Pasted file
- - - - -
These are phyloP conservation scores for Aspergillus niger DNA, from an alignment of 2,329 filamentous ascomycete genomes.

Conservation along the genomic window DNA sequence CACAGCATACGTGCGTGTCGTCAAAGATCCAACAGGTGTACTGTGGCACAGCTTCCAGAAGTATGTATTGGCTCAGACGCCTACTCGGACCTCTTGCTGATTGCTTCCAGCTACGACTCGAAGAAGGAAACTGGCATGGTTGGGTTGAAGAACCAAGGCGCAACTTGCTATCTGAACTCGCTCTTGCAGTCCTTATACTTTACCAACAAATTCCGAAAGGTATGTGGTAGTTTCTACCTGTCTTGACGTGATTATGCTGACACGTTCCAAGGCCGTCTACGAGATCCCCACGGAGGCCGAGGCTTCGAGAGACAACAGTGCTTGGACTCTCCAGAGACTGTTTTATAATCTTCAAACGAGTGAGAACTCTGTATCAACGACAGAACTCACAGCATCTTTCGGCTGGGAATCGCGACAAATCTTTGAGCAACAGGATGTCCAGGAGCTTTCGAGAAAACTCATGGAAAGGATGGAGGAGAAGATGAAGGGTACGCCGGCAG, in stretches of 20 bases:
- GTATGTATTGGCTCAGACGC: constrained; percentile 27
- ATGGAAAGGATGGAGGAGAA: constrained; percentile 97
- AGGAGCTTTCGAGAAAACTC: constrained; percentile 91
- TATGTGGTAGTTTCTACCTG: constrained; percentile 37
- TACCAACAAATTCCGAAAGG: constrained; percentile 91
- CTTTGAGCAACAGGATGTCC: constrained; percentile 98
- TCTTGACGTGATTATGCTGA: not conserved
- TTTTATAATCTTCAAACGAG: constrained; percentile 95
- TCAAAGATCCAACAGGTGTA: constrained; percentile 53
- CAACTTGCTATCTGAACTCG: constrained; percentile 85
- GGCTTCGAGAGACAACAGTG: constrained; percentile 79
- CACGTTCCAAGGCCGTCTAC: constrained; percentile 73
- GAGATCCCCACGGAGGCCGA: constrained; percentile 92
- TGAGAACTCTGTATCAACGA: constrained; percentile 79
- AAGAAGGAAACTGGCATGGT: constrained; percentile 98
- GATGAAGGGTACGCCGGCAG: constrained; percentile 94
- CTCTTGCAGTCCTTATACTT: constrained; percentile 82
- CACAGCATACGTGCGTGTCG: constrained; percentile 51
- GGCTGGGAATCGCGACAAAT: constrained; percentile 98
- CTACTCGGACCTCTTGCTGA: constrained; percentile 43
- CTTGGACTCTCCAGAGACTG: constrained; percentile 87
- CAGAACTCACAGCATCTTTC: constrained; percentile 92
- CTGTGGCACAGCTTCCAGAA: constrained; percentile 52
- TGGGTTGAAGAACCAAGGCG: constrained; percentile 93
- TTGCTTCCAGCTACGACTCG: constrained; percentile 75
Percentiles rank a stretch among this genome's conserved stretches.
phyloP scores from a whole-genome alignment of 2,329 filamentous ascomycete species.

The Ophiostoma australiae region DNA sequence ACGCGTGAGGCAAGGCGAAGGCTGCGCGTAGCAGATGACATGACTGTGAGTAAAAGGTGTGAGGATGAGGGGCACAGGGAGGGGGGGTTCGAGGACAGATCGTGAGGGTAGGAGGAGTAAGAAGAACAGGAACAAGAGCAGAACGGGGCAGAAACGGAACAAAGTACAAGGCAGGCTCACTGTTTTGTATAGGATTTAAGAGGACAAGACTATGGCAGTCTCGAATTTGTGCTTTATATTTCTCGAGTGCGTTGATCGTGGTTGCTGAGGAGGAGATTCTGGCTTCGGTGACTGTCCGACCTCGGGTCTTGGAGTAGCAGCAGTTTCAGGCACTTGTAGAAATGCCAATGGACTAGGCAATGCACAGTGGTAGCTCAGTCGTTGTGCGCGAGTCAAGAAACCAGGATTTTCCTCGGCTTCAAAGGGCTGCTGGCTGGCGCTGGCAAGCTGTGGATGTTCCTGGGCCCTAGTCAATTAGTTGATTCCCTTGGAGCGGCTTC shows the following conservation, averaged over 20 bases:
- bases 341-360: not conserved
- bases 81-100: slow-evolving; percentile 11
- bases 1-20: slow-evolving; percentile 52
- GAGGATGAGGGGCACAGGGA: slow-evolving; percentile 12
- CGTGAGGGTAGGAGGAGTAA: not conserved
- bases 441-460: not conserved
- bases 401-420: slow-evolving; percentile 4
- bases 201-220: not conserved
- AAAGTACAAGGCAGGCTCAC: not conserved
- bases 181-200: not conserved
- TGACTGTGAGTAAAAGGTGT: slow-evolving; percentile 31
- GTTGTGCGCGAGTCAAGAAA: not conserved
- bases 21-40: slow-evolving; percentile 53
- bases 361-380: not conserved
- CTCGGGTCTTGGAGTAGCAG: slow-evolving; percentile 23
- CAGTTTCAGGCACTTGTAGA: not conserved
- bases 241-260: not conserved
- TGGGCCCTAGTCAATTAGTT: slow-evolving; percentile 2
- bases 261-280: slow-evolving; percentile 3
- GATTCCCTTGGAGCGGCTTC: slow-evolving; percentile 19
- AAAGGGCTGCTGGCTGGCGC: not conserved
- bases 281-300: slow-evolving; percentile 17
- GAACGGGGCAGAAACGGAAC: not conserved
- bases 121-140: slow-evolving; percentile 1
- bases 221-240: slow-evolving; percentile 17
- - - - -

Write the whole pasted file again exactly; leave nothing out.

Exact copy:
These are phyloP conservation scores for Aspergillus niger DNA, from an alignment of 2,329 filamentous ascomycete genomes.

Conservation along the genomic window DNA sequence CACAGCATACGTGCGTGTCGTCAAAGATCCAACAGGTGTACTGTGGCACAGCTTCCAGAAGTATGTATTGGCTCAGACGCCTACTCGGACCTCTTGCTGATTGCTTCCAGCTACGACTCGAAGAAGGAAACTGGCATGGTTGGGTTGAAGAACCAAGGCGCAACTTGCTATCTGAACTCGCTCTTGCAGTCCTTATACTTTACCAACAAATTCCGAAAGGTATGTGGTAGTTTCTACCTGTCTTGACGTGATTATGCTGACACGTTCCAAGGCCGTCTACGAGATCCCCACGGAGGCCGAGGCTTCGAGAGACAACAGTGCTTGGACTCTCCAGAGACTGTTTTATAATCTTCAAACGAGTGAGAACTCTGTATCAACGACAGAACTCACAGCATCTTTCGGCTGGGAATCGCGACAAATCTTTGAGCAACAGGATGTCCAGGAGCTTTCGAGAAAACTCATGGAAAGGATGGAGGAGAAGATGAAGGGTACGCCGGCAG, in stretches of 20 bases:
- GTATGTATTGGCTCAGACGC: constrained; percentile 27
- ATGGAAAGGATGGAGGAGAA: constrained; percentile 97
- AGGAGCTTTCGAGAAAACTC: constrained; percentile 91
- TATGTGGTAGTTTCTACCTG: constrained; percentile 37
- TACCAACAAATTCCGAAAGG: constrained; percentile 91
- CTTTGAGCAACAGGATGTCC: constrained; percentile 98
- TCTTGACGTGATTATGCTGA: not conserved
- TTTTATAATCTTCAAACGAG: constrained; percentile 95
- TCAAAGATCCAACAGGTGTA: constrained; percentile 53
- CAACTTGCTATCTGAACTCG: constrained; percentile 85
- GGCTTCGAGAGACAACAGTG: constrained; percentile 79
- CACGTTCCAAGGCCGTCTAC: constrained; percentile 73
- GAGATCCCCACGGAGGCCGA: constrained; percentile 92
- TGAGAACTCTGTATCAACGA: constrained; percentile 79
- AAGAAGGAAACTGGCATGGT: constrained; percentile 98
- GATGAAGGGTACGCCGGCAG: constrained; percentile 94
- CTCTTGCAGTCCTTATACTT: constrained; percentile 82
- CACAGCATACGTGCGTGTCG: constrained; percentile 51
- GGCTGGGAATCGCGACAAAT: constrained; percentile 98
- CTACTCGGACCTCTTGCTGA: constrained; percentile 43
- CTTGGACTCTCCAGAGACTG: constrained; percentile 87
- CAGAACTCACAGCATCTTTC: constrained; percentile 92
- CTGTGGCACAGCTTCCAGAA: constrained; percentile 52
- TGGGTTGAAGAACCAAGGCG: constrained; percentile 93
- TTGCTTCCAGCTACGACTCG: constrained; percentile 75
Percentiles rank a stretch among this genome's conserved stretches.
phyloP scores from a whole-genome alignment of 2,329 filamentous ascomycete species.

The Ophiostoma australiae region DNA sequence ACGCGTGAGGCAAGGCGAAGGCTGCGCGTAGCAGATGACATGACTGTGAGTAAAAGGTGTGAGGATGAGGGGCACAGGGAGGGGGGGTTCGAGGACAGATCGTGAGGGTAGGAGGAGTAAGAAGAACAGGAACAAGAGCAGAACGGGGCAGAAACGGAACAAAGTACAAGGCAGGCTCACTGTTTTGTATAGGATTTAAGAGGACAAGACTATGGCAGTCTCGAATTTGTGCTTTATATTTCTCGAGTGCGTTGATCGTGGTTGCTGAGGAGGAGATTCTGGCTTCGGTGACTGTCCGACCTCGGGTCTTGGAGTAGCAGCAGTTTCAGGCACTTGTAGAAATGCCAATGGACTAGGCAATGCACAGTGGTAGCTCAGTCGTTGTGCGCGAGTCAAGAAACCAGGATTTTCCTCGGCTTCAAAGGGCTGCTGGCTGGCGCTGGCAAGCTGTGGATGTTCCTGGGCCCTAGTCAATTAGTTGATTCCCTTGGAGCGGCTTC shows the following conservation, averaged over 20 bases:
- bases 341-360: not conserved
- bases 81-100: slow-evolving; percentile 11
- bases 1-20: slow-evolving; percentile 52
- GAGGATGAGGGGCACAGGGA: slow-evolving; percentile 12
- CGTGAGGGTAGGAGGAGTAA: not conserved
- bases 441-460: not conserved
- bases 401-420: slow-evolving; percentile 4
- bases 201-220: not conserved
- AAAGTACAAGGCAGGCTCAC: not conserved
- bases 181-200: not conserved
- TGACTGTGAGTAAAAGGTGT: slow-evolving; percentile 31
- GTTGTGCGCGAGTCAAGAAA: not conserved
- bases 21-40: slow-evolving; percentile 53
- bases 361-380: not conserved
- CTCGGGTCTTGGAGTAGCAG: slow-evolving; percentile 23
- CAGTTTCAGGCACTTGTAGA: not conserved
- bases 241-260: not conserved
- TGGGCCCTAGTCAATTAGTT: slow-evolving; percentile 2
- bases 261-280: slow-evolving; percentile 3
- GATTCCCTTGGAGCGGCTTC: slow-evolving; percentile 19
- AAAGGGCTGCTGGCTGGCGC: not conserved
- bases 281-300: slow-evolving; percentile 17
- GAACGGGGCAGAAACGGAAC: not conserved
- bases 121-140: slow-evolving; percentile 1
- bases 221-240: slow-evolving; percentile 17